Luke: “Actually, I don’t think it has to be one or the other. It doesn’t have to be print or digital. We’re in a time of change and things are cyclical. In magazines the content is more considered and you treat them like collector’s items. Digital is instant and more democratic and lets people get their foot in a door that 20 years ago was firmly closed to them. It’s good to see both co-exist.”
Madeleine: “Podcasts are different beasts altogether. I think people like them partly because they can do other things while listening to them, and partly because they know we shouldn’t be staring at a screen all day…”
Luke: “We’ve just printed the first edition of our own newspaper. Being a brand now is not just about doing hair; you’ve got to do more, offer more. Our newspaper gives our clients an insight into Hershesons’ London – where we eat, where we shop, etc – and more importantly it’s something tangible. Social is great for checking out what’s resonating with people, but the newspaper is something you can actually take away from our brand.”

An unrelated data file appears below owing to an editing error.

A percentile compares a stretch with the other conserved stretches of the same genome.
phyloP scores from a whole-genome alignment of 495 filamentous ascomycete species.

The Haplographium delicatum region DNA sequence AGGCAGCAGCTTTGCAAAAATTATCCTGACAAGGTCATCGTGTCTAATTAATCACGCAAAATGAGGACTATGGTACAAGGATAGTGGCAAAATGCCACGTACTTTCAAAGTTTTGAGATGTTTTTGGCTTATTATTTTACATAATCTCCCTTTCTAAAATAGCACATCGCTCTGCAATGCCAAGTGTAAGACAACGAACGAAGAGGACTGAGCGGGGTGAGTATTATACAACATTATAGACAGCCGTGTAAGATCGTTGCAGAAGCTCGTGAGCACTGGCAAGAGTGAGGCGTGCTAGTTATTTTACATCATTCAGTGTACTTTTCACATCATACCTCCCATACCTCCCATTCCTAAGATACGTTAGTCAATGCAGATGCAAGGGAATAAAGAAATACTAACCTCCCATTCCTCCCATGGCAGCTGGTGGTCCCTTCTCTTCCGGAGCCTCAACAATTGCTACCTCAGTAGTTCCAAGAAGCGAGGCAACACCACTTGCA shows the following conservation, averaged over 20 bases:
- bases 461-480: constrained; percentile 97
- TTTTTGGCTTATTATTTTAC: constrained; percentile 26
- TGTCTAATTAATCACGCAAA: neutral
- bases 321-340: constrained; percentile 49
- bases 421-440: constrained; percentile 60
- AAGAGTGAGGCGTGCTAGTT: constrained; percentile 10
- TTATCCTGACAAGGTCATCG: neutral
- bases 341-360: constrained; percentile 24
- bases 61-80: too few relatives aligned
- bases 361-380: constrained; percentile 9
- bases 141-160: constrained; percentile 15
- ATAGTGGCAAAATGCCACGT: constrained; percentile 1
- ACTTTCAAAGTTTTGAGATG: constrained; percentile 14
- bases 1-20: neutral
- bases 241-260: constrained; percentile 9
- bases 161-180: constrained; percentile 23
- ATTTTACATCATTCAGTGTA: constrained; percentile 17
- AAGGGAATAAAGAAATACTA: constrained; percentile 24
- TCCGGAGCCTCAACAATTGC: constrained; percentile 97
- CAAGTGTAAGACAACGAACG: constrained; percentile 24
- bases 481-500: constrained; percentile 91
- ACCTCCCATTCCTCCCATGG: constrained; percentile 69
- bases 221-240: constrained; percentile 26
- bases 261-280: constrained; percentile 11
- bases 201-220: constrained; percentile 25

How do you connect with people in the digital sphere?
Harriet: “I have a love/hate relationship with social media. When I started using it, it was an incredible platform for showing off my work and building a clientele. But once it became more of a business it became a huge responsibility and I felt like I should be posting more ‘serious’ content. And that wasn’t me at all. Nowadays I try to stay true to myself and as a result I’ve fallen back in love with social media again.”
Madeleine: “I don’t worry about the algorithms or anything like that. I put content out that I think is interesting and I hope the right people will find it. To get too bogged down in the algorithms is sad because you’re missing opportunities.”